History of Bernardsville, NJ
Bernardsville was originally a section of Bernards Township known as Vealtown. In 1840, Vealtown became Bernardsville, named after Sir Francis Bernard, Colonial governor of New Jersey from 1758 to 1760. Located in the northernmost part of Somerset County, just 12 miles (19 km) south of Morristown, the borough includes some of the last vestiges of the Great Eastern Forest.
During the Revolutionary War, General Charles Lee rested his troops in Vealtown around the night of December 12 to 13, 1776. General Lee and some of his guard spent the night about 3 miles (5 km) southeast at White’s Inn on the southeast side of Basking Ridge, near the manor house of Continental Army general William Alexander, Lord Stirling. On the morning of December 13, General Lee was captured by the British and removed to New York.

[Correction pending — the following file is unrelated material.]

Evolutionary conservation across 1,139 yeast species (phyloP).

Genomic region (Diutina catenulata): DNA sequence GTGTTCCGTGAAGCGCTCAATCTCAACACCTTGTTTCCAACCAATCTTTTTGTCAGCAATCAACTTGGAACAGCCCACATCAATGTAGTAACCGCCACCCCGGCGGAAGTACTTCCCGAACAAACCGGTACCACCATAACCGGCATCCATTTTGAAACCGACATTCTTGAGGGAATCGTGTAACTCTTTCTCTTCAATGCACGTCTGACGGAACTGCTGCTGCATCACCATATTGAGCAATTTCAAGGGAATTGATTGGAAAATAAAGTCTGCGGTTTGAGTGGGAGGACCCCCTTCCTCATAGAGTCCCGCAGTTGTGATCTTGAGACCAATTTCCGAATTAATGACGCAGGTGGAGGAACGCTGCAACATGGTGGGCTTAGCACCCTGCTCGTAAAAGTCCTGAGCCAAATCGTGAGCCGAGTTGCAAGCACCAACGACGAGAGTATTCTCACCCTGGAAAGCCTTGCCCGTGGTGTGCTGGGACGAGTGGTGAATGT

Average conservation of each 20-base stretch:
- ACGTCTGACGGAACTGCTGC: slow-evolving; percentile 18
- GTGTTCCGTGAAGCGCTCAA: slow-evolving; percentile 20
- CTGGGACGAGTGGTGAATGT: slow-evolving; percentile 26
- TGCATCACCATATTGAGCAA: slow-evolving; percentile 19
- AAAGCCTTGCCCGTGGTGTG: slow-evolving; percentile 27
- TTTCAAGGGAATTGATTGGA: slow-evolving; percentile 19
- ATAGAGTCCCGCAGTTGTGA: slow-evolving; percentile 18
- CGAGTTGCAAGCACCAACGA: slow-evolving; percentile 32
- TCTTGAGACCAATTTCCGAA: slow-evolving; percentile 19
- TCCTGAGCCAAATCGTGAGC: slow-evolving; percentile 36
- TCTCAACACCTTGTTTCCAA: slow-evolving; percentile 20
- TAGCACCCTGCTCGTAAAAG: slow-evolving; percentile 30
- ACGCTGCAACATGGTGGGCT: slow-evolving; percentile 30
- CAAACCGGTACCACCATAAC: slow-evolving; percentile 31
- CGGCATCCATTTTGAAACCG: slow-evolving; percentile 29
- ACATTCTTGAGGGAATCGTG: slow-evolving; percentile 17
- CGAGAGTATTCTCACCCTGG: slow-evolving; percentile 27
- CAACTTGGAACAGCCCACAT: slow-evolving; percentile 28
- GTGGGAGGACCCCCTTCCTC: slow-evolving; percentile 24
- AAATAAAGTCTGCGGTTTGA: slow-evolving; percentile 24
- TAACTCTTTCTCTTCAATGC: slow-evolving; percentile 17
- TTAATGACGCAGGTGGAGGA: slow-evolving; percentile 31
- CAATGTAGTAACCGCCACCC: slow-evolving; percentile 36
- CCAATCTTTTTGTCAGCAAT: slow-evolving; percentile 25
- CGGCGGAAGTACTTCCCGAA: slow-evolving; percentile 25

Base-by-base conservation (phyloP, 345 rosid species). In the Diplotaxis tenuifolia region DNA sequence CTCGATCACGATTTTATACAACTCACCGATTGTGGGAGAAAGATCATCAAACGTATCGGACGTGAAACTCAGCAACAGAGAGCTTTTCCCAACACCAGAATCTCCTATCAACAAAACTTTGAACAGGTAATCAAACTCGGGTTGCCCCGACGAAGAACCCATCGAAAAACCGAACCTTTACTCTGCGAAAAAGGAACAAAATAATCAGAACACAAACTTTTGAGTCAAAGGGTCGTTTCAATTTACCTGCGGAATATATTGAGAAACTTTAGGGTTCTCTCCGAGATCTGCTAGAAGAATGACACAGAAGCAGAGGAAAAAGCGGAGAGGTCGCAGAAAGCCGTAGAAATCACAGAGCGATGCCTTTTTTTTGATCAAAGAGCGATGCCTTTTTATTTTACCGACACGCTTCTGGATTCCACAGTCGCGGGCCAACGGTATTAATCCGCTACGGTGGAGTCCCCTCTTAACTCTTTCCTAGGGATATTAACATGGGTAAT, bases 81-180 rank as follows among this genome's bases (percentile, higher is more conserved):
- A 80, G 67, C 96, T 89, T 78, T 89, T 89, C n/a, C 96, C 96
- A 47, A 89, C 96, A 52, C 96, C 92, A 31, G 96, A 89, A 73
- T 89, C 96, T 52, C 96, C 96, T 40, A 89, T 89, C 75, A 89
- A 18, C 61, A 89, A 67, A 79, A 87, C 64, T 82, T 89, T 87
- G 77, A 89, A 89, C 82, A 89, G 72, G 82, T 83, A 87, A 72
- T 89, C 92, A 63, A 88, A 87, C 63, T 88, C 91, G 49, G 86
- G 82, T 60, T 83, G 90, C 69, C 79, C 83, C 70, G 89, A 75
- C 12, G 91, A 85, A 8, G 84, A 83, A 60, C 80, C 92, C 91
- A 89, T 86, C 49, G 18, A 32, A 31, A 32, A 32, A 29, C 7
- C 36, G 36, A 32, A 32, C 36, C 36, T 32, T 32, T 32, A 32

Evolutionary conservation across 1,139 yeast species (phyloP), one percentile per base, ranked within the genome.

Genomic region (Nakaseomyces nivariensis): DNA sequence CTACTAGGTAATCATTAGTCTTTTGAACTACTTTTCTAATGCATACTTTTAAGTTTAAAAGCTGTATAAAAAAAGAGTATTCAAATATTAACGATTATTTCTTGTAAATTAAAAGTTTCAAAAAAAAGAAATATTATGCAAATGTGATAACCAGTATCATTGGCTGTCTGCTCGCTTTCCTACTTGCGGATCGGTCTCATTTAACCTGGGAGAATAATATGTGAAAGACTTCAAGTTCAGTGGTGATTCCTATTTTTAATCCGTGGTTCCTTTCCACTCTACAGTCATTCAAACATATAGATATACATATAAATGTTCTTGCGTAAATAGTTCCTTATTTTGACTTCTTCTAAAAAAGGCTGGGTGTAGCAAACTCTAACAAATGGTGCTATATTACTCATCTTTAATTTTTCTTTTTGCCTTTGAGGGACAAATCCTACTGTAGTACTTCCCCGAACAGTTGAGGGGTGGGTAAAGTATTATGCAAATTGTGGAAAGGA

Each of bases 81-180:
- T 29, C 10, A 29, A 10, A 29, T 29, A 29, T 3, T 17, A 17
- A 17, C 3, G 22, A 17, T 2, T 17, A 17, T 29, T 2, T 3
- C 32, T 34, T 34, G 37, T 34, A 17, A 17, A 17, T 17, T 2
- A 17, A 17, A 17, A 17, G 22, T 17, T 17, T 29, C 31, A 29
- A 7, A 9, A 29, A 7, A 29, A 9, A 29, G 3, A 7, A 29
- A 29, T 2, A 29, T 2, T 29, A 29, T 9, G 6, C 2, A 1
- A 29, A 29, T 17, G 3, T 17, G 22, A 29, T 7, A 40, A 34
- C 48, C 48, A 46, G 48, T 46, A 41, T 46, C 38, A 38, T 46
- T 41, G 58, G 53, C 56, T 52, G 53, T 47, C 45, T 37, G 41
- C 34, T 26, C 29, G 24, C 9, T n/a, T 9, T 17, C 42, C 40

The Gladstone Branch railroad line was built through Bernardsville in 1872 and played an important role in the borough’s development. Bernardsville did not become an independent municipality until 1924, when it split from Bernards Township.
The New Jersey State Review Board for Historic Sites recommended the creation of the Olcott Avenue historic district on February 10, 2009. While the Olcott Avenue School is but one historic structure within Bernardsville’s first historic district area, the area’s appeal and historic significance is part of the story of the rise of the middle class in Bernardsville and how this particular location impacted the entire region, from the downtown, Little Italy, and the Mountain Colony areas.